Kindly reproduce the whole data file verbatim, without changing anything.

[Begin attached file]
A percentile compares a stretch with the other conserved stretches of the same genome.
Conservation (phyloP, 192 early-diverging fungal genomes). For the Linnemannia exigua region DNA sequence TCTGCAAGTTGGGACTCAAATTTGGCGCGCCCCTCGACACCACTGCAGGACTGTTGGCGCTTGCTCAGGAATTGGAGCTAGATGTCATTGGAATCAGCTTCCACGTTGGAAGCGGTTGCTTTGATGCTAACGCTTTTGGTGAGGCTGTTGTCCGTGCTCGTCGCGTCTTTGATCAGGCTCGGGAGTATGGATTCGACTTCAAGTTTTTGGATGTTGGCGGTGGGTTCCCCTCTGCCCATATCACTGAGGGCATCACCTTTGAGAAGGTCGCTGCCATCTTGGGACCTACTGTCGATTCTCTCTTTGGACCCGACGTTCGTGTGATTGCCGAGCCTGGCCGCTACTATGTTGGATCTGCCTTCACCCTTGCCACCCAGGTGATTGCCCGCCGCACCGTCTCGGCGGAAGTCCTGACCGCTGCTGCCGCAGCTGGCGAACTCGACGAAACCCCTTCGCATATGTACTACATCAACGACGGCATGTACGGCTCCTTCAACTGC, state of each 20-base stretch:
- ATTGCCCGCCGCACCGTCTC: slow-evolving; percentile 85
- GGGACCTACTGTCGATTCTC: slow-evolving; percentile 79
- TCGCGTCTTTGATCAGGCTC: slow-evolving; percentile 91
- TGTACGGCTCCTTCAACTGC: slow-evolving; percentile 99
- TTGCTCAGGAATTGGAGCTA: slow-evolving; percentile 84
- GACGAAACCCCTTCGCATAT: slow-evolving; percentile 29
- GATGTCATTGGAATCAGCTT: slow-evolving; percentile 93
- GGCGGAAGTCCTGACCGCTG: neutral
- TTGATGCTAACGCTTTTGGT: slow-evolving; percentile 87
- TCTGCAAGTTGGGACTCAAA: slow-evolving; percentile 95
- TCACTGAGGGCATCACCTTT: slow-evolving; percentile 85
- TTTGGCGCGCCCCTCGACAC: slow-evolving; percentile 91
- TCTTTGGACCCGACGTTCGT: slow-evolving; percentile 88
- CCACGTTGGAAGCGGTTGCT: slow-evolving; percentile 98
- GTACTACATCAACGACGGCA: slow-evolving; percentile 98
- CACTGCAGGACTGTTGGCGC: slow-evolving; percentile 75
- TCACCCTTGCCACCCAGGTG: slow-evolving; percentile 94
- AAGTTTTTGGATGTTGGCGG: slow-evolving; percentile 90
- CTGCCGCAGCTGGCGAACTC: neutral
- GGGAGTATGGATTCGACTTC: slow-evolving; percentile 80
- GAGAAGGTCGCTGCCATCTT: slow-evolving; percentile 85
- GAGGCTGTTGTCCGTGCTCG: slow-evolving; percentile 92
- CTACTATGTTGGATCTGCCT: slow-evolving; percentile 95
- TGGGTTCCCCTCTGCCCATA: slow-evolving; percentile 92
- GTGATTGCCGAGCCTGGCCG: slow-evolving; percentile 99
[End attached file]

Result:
A percentile compares a stretch with the other conserved stretches of the same genome.
Conservation (phyloP, 192 early-diverging fungal genomes). For the Linnemannia exigua region DNA sequence TCTGCAAGTTGGGACTCAAATTTGGCGCGCCCCTCGACACCACTGCAGGACTGTTGGCGCTTGCTCAGGAATTGGAGCTAGATGTCATTGGAATCAGCTTCCACGTTGGAAGCGGTTGCTTTGATGCTAACGCTTTTGGTGAGGCTGTTGTCCGTGCTCGTCGCGTCTTTGATCAGGCTCGGGAGTATGGATTCGACTTCAAGTTTTTGGATGTTGGCGGTGGGTTCCCCTCTGCCCATATCACTGAGGGCATCACCTTTGAGAAGGTCGCTGCCATCTTGGGACCTACTGTCGATTCTCTCTTTGGACCCGACGTTCGTGTGATTGCCGAGCCTGGCCGCTACTATGTTGGATCTGCCTTCACCCTTGCCACCCAGGTGATTGCCCGCCGCACCGTCTCGGCGGAAGTCCTGACCGCTGCTGCCGCAGCTGGCGAACTCGACGAAACCCCTTCGCATATGTACTACATCAACGACGGCATGTACGGCTCCTTCAACTGC, state of each 20-base stretch:
- ATTGCCCGCCGCACCGTCTC: slow-evolving; percentile 85
- GGGACCTACTGTCGATTCTC: slow-evolving; percentile 79
- TCGCGTCTTTGATCAGGCTC: slow-evolving; percentile 91
- TGTACGGCTCCTTCAACTGC: slow-evolving; percentile 99
- TTGCTCAGGAATTGGAGCTA: slow-evolving; percentile 84
- GACGAAACCCCTTCGCATAT: slow-evolving; percentile 29
- GATGTCATTGGAATCAGCTT: slow-evolving; percentile 93
- GGCGGAAGTCCTGACCGCTG: neutral
- TTGATGCTAACGCTTTTGGT: slow-evolving; percentile 87
- TCTGCAAGTTGGGACTCAAA: slow-evolving; percentile 95
- TCACTGAGGGCATCACCTTT: slow-evolving; percentile 85
- TTTGGCGCGCCCCTCGACAC: slow-evolving; percentile 91
- TCTTTGGACCCGACGTTCGT: slow-evolving; percentile 88
- CCACGTTGGAAGCGGTTGCT: slow-evolving; percentile 98
- GTACTACATCAACGACGGCA: slow-evolving; percentile 98
- CACTGCAGGACTGTTGGCGC: slow-evolving; percentile 75
- TCACCCTTGCCACCCAGGTG: slow-evolving; percentile 94
- AAGTTTTTGGATGTTGGCGG: slow-evolving; percentile 90
- CTGCCGCAGCTGGCGAACTC: neutral
- GGGAGTATGGATTCGACTTC: slow-evolving; percentile 80
- GAGAAGGTCGCTGCCATCTT: slow-evolving; percentile 85
- GAGGCTGTTGTCCGTGCTCG: slow-evolving; percentile 92
- CTACTATGTTGGATCTGCCT: slow-evolving; percentile 95
- TGGGTTCCCCTCTGCCCATA: slow-evolving; percentile 92
- GTGATTGCCGAGCCTGGCCG: slow-evolving; percentile 99